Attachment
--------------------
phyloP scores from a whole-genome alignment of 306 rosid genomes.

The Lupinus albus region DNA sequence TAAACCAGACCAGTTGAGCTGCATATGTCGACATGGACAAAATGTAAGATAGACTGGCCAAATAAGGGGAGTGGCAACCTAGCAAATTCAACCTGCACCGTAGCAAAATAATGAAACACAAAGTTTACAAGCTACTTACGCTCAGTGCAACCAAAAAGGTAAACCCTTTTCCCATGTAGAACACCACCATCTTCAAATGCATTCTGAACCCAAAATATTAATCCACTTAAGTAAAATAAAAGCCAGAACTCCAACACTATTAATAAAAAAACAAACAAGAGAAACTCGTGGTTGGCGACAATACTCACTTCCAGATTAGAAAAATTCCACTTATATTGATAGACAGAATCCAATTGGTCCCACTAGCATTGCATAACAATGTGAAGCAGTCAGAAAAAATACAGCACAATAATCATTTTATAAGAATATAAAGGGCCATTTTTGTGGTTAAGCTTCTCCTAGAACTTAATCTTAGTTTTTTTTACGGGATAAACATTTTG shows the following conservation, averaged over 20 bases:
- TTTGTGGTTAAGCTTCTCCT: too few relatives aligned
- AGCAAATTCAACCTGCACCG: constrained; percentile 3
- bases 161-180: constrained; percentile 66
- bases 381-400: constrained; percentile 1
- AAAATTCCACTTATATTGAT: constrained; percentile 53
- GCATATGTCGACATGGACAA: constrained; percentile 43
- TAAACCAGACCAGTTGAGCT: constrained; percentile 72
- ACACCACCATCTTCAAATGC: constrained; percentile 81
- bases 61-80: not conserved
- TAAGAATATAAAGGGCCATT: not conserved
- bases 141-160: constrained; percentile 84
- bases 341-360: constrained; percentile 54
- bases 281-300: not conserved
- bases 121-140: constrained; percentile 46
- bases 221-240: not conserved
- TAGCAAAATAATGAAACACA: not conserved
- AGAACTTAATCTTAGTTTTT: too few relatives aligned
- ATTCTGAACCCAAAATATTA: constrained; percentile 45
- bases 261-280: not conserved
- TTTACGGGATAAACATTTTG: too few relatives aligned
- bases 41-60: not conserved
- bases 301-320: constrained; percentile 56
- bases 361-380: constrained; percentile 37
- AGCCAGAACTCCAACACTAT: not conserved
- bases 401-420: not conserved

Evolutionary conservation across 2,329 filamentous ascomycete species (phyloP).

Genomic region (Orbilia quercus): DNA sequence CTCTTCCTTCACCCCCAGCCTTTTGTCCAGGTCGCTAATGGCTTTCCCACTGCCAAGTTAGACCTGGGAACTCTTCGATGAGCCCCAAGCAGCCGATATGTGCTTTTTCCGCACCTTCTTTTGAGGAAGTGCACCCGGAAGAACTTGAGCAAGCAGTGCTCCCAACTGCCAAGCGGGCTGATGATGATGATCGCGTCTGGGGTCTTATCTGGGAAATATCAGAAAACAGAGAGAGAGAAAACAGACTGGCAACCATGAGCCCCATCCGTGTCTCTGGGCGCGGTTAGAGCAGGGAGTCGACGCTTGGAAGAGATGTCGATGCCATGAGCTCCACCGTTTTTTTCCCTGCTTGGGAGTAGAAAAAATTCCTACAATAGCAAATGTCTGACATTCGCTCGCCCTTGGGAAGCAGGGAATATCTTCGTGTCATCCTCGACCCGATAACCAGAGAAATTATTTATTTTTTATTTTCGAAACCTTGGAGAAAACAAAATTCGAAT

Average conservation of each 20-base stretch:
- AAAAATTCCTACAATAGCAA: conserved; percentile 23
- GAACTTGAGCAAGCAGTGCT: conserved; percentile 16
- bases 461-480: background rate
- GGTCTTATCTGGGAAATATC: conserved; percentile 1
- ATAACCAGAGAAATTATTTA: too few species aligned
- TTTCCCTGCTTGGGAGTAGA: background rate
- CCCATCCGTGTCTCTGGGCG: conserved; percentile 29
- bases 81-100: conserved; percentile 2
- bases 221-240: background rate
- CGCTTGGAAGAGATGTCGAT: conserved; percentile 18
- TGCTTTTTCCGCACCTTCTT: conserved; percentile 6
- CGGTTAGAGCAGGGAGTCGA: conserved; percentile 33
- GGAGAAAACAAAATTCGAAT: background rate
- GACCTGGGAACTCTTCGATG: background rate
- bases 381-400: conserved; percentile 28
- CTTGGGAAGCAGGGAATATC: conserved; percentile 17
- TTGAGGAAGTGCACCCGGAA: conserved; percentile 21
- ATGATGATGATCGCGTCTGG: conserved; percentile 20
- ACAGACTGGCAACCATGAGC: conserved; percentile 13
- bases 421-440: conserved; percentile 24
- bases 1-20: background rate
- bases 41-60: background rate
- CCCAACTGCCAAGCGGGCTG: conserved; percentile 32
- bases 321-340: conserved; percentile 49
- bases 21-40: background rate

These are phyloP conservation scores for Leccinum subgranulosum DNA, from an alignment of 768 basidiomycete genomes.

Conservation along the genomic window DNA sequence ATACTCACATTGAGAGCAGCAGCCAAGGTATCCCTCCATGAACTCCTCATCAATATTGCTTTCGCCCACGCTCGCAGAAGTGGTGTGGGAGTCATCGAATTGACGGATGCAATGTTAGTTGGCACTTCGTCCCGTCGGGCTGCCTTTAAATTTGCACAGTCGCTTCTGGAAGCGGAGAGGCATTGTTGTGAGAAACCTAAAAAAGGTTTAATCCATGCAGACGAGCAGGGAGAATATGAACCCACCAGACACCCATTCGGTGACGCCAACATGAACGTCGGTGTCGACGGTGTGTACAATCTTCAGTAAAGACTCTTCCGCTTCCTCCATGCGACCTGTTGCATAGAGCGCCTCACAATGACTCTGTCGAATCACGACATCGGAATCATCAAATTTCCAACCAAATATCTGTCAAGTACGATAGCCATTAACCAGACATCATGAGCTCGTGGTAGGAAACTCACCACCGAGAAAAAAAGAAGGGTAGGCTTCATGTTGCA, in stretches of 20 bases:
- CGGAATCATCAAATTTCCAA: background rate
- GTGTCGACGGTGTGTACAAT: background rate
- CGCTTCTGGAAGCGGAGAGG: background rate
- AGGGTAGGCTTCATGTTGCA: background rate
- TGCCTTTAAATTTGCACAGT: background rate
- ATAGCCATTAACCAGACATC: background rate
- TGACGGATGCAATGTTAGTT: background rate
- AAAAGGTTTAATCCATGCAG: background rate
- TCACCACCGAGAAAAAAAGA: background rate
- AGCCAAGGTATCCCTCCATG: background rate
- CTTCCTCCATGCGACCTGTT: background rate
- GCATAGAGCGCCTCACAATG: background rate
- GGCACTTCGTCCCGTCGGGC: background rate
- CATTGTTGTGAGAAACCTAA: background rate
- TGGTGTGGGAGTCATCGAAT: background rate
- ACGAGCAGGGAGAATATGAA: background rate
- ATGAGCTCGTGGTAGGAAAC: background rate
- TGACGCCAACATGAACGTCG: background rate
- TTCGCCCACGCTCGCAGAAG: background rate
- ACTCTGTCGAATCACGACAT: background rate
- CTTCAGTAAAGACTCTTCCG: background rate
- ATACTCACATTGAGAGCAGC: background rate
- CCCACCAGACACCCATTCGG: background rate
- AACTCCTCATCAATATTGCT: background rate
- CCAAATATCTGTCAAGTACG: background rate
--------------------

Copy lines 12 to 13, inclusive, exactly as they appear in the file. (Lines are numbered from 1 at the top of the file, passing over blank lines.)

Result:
- TAAGAATATAAAGGGCCATT: not conserved
- bases 141-160: constrained; percentile 84